It wasn’t until I saw Bridget Jones’ Baby* that it fully struck me how profoundly tragic a character Mark Darcy is. So tightly coiled around duty and honour, he can’t bring himself to living a full human life and the older he gets the less compatible he becomes with joy, all the way through to his wedding(s) and eventual fatherhood. Yet there he is, our revised Mr Darcy, the template for all romantic figures, loving you just the way you are, if never quite extending the same affection to himself.
But that’s the way things are with romantic heroes, isn’t it: they are at best flawed and at worst toxic, and sooner or later you have to realise how unhealthy the obsession with romance is and let go of a fantasy that does not belong in this century.
Then along comes One Mississippi.
Tig Notaro’s roughly autobiographical series is getting the attention it deserves for its ruthless centering in its storylines of sexual abuse and how to survive it. The not-very fictionalised version of Louis C.K. masturbating in front of one of the key characters (“There were rumours, of course… But he was always so progressive! This is so out of the blue!”) is a solid reminder that Notaro knows where the bodies are buried, and she’s handing out shovels.**
But sexual assault isn’t a single event, nor is this subplot the one thread of the series to discuss sexual predators. The main character Tig Bavaro’s abuse by an older relative has shaped her character and gives her a keen sensitivity to when other people don’t realise they have been assaulted. A visit to her mother’s grave even triggers a fantasy sequence where dead women gather for a pyjama party detailing in incongruously giggling tones the attacks they’ve suffered – and not survived.
So yes, all the recommendations to watch One Mississippi because of how ‘brave’ it is in ‘tackling the issue’ are true, and I will happily concede that that is reason enough to apply its 12 episodes liberally to your face holes.
There is another thing, though. Tig Bavaro is an extraordinary romantic hero.
Tig has a profound understanding of her own boundaries, the work she still has ahead of her to make peace with the changes to her body, her emotional needs and what she will and won’t put up with professionally. The world at large may be going to hell in a handbasket, but she is not searching for her identity, not really: she’s a woman in her forties; she’s got this. She’s also cynical and a bit petty – though not sitcom-cynical, the kind where the wisecracks pause for a moment and the misanthrope of the group gets the warm & fuzzies in the Christmas special. Her heightened awareness of irony and hypocrisy aren’t the antithesis to emotion or some kind of defence mechanism, but threads of a character – which also, in the full context of the rest of the family, make perfect sense.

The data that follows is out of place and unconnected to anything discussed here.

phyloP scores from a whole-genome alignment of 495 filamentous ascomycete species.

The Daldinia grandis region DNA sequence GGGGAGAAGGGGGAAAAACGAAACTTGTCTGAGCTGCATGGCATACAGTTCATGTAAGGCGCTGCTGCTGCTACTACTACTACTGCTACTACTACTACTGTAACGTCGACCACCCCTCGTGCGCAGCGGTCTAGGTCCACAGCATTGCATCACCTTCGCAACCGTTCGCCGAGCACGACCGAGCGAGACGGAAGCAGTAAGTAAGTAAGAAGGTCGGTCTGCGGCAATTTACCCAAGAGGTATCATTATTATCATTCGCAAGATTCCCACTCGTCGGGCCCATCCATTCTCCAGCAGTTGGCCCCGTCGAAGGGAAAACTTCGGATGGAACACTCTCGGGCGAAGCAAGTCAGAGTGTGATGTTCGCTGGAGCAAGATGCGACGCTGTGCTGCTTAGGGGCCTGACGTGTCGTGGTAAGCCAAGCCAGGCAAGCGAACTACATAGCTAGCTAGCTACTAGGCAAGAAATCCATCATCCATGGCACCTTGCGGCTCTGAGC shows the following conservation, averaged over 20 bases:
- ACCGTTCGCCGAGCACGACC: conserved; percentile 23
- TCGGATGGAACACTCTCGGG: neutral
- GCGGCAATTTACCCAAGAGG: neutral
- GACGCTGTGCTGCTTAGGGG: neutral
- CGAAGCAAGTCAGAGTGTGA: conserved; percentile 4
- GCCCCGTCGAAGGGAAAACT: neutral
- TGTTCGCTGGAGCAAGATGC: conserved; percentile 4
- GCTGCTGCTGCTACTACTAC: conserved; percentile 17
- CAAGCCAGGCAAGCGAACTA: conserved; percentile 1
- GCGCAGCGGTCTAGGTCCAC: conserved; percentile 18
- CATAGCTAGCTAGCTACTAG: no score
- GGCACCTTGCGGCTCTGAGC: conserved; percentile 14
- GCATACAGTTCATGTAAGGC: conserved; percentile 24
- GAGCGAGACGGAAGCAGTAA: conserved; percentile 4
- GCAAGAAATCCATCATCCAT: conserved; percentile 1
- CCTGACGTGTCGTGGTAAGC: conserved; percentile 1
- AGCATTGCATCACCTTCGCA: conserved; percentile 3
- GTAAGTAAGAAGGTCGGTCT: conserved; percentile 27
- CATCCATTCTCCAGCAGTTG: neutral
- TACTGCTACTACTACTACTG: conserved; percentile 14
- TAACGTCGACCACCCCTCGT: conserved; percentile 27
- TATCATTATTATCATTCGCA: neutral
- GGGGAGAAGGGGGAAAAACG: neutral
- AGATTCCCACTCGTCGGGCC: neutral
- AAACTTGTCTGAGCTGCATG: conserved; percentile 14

The love story at the heart of the series is that between Tig and Kate – or Straight Kate, as Tig’s brother Remy calls her. One of the most striking things about their relationship is how solidly it is based on an emotional openness and the willingness to acknowledge personal boundaries. They primarily do not want the same thing from each other at the same time, and where in most other love stories that might be coded as rejection, it isn’t here. When either Tig or Kate sees the other on a date or being entertained by another person, the ensuing feelings of jealousy don’t translate to anger or a vindictive self-destruction just to show’em, but to a clearer understanding of their own feelings.
I genuinely can’t help but wonder how much healthier the whole concept of romance would be if other romantic heroes’ emotional intelligence stretched to some form of Tig’s
“I’m not asking you to be gay. I’m asking you to be with me in whatever way feels good and true.”
In One Mississippi love – even romantic love, to draw a distinction between different types – isn’t a zero sum game. I don’t know whether this generosity towards romance is due to the fact that Kate’s and Tig’s isn’t a heterosexual relationship, or because the One Mississippi writers’ room is 100% women, or because the people in that room are just better writers than most. (Truthfully, my money is on all of the above). I just want to see much, much more of it.
*let’s talk about the flaws of that film another time.
**in the interest of not stealing a joke, see the original tweet here.